From Columnist to Politician in a Week
Bob’s in: The Portland Daily Sun seemed a little startled and uncomfortable with the sudden decision on August 19 of columnist Bob Higgins to run for mayor. In an August 20 story by staff writer David Carkhuff, the free daily paper devoted two paragraphs to making it clear it had nothing to do with Higgins’ candidacy:
“Higgins is an occasional freelancer and columnist at the paper who is paid per submission. He is not a staff writer, the Daily Sun noted in a press statement Friday, explaining that Higgins' column is on hiatus while he ponders a mayoral run. ‘No decisions have been made about Higgins’ column should he fail to qualify for the ballot or lose the race,’ the Daily Sun reported.
“The Portland Daily Sun is not involved with his candidacy in any way, editorial staff of the free daily newspaper stated.”
Nevertheless, the Daily Sun ran Higgins’ final column the next day, repeating the disclaimer that henceforth it would be “on hiatus.”
That was a dumb move, but not as dumb as the way Higgins handled his transition from journalism to politics. I find it difficult to believe that he decided to run for mayor overnight. In fact, it appears he had at least one potential issue in the race in mind when he wrote his column the previous week. If Higgins exploited his position as a columnist for his political gain, that’s inexcusable. And it may explain the Sun’s apparent lack of enthusiasm for taking him back after the race is over (assuming, as seems likely, that he loses).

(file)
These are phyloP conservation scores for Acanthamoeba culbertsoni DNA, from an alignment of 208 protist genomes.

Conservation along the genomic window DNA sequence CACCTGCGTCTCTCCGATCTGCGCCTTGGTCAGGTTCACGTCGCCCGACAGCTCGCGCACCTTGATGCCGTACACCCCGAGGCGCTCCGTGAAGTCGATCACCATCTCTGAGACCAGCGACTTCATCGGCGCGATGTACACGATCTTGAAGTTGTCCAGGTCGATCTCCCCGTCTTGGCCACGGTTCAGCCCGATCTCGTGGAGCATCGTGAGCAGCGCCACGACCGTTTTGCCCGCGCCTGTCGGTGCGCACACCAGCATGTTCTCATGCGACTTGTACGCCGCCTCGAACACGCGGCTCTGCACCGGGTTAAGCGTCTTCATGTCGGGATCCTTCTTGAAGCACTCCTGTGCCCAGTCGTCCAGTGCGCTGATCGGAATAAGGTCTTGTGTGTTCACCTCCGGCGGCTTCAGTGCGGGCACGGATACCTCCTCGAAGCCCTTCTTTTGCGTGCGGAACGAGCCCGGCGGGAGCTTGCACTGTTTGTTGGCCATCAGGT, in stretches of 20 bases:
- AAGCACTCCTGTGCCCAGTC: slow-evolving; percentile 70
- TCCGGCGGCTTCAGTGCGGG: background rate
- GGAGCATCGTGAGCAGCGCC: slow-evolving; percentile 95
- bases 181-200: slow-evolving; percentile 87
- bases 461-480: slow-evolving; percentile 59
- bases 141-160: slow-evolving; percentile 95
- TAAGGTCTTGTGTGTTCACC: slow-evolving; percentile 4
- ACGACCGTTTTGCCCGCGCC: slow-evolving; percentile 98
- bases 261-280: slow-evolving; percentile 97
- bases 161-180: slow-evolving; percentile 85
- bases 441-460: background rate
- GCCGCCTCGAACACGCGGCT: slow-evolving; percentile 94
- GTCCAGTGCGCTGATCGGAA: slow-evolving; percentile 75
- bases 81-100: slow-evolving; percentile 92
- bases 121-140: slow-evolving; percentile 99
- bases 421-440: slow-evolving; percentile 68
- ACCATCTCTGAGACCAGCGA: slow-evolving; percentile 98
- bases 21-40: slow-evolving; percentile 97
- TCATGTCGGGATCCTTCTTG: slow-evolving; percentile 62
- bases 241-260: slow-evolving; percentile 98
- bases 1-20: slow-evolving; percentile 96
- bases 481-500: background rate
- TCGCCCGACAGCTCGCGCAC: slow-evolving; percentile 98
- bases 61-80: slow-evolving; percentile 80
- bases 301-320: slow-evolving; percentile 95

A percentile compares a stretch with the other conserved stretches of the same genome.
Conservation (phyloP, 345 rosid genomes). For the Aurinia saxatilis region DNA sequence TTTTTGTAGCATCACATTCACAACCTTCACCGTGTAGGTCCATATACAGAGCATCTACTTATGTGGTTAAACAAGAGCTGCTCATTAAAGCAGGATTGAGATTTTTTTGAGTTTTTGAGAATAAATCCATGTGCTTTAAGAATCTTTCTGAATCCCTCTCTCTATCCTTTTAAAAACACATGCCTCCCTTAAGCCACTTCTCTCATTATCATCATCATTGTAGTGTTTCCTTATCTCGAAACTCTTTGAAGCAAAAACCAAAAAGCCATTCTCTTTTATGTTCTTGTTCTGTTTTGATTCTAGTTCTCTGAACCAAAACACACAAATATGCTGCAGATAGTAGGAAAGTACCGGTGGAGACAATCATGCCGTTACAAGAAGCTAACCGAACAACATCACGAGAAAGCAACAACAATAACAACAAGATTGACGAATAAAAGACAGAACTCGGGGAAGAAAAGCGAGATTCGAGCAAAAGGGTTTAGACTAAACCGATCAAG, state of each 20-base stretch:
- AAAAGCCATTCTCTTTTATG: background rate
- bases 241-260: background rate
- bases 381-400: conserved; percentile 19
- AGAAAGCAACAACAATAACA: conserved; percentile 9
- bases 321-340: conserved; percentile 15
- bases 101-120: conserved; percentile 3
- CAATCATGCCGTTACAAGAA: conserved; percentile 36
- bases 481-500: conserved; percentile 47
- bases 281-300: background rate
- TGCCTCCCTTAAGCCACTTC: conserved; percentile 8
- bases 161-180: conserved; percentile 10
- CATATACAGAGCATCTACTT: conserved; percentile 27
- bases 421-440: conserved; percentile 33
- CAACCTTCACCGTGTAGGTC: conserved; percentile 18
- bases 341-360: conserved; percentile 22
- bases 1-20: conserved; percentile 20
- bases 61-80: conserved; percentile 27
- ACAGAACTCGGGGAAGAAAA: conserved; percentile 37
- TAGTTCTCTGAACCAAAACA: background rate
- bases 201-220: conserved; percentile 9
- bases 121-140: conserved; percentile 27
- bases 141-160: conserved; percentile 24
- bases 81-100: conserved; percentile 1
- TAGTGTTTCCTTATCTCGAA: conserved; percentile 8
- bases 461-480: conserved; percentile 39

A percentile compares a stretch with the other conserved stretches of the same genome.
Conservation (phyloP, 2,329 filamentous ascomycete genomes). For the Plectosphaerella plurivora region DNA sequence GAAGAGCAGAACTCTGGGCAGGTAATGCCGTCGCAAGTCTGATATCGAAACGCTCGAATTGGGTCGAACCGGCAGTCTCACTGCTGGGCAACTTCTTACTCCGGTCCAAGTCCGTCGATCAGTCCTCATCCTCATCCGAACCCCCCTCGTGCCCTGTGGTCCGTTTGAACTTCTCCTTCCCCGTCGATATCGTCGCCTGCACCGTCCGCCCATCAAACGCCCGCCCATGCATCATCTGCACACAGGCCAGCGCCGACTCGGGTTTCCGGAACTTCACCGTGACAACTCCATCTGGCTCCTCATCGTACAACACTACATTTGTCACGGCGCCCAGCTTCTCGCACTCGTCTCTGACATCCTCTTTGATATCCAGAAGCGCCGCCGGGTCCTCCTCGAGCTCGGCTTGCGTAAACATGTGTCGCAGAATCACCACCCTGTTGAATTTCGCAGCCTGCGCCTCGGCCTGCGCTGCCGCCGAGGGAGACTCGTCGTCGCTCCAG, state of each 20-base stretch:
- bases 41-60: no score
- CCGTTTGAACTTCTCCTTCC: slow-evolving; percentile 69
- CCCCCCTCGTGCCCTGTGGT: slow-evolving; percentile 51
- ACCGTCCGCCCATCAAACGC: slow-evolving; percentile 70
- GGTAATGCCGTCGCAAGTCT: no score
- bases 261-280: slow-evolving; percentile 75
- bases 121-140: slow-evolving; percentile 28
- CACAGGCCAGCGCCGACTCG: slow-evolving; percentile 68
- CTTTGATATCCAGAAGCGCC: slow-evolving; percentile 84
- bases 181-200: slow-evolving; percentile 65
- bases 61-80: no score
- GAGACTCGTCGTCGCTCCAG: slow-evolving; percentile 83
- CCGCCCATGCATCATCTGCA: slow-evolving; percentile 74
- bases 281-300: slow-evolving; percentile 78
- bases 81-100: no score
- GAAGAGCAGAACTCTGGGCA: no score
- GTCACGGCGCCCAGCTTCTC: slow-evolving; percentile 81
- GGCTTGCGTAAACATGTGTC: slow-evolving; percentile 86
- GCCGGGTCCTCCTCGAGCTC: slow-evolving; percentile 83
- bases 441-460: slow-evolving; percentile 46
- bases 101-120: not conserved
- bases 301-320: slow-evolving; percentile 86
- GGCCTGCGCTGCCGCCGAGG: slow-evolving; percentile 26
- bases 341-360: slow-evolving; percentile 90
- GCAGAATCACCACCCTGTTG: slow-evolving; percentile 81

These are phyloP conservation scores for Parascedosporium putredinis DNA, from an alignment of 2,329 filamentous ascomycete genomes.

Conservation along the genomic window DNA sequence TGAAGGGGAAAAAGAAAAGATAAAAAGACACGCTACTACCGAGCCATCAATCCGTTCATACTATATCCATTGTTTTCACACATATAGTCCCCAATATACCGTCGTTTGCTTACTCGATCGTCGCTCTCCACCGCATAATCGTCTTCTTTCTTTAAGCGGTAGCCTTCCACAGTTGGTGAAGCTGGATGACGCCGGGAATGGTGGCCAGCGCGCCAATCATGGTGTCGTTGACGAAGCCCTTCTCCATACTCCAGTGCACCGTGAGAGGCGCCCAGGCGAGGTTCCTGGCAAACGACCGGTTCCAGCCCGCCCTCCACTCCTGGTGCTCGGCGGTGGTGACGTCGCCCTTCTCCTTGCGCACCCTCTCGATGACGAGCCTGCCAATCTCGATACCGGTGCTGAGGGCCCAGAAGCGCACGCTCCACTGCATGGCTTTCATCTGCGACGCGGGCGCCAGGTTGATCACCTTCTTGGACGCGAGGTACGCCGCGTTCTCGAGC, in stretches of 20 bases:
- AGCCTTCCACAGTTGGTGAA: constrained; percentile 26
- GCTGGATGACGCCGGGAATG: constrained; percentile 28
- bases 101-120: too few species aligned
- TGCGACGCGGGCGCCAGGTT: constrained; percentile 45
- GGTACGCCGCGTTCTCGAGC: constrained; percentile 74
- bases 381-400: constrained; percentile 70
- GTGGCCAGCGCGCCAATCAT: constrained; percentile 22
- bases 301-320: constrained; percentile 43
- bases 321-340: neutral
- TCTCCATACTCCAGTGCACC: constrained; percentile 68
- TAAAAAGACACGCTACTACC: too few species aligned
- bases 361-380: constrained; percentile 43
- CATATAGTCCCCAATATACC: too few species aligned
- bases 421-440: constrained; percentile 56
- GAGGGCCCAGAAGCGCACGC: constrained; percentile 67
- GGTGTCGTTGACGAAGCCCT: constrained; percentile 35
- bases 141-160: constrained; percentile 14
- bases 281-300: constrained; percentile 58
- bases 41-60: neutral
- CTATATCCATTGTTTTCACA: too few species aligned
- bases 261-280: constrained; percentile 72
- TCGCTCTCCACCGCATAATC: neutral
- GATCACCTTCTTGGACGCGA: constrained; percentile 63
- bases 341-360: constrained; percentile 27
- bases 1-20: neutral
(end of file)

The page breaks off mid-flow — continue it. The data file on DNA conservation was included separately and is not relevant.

Higgins has written some entertaining pieces in his time at the paper, but his manner of leaving calls into serious question his qualifications to return.
Usual problem: Here’s the first sentence of an August 22 story in the Bangor Daily News by staff writer Nok-Noi Ricker:
“The birth certificate for Coral Anne Mae McAllister-Wallace, who was born Friday afternoon, lists a unique birthplace.”
That location, according to the article, was in the family station wagon.
Births in cars are unusual (which means out of the ordinary), but they aren’t “unique” (which means one of a kind). The difference between those words is significant and worth respecting, because once in a great while one of us might actually have to write about something that really was unique, and we wouldn’t want to have devalued that adjective so much that it turned that story into just another run-of-the-mill piece.
Who watches the watchmen? Headline in the August 22 Portland Press Herald:
“Police chief seeks strict copper law.”
It’s only right they control themselves first.
Al Diamon can be emailed at firstname.lastname@example.org.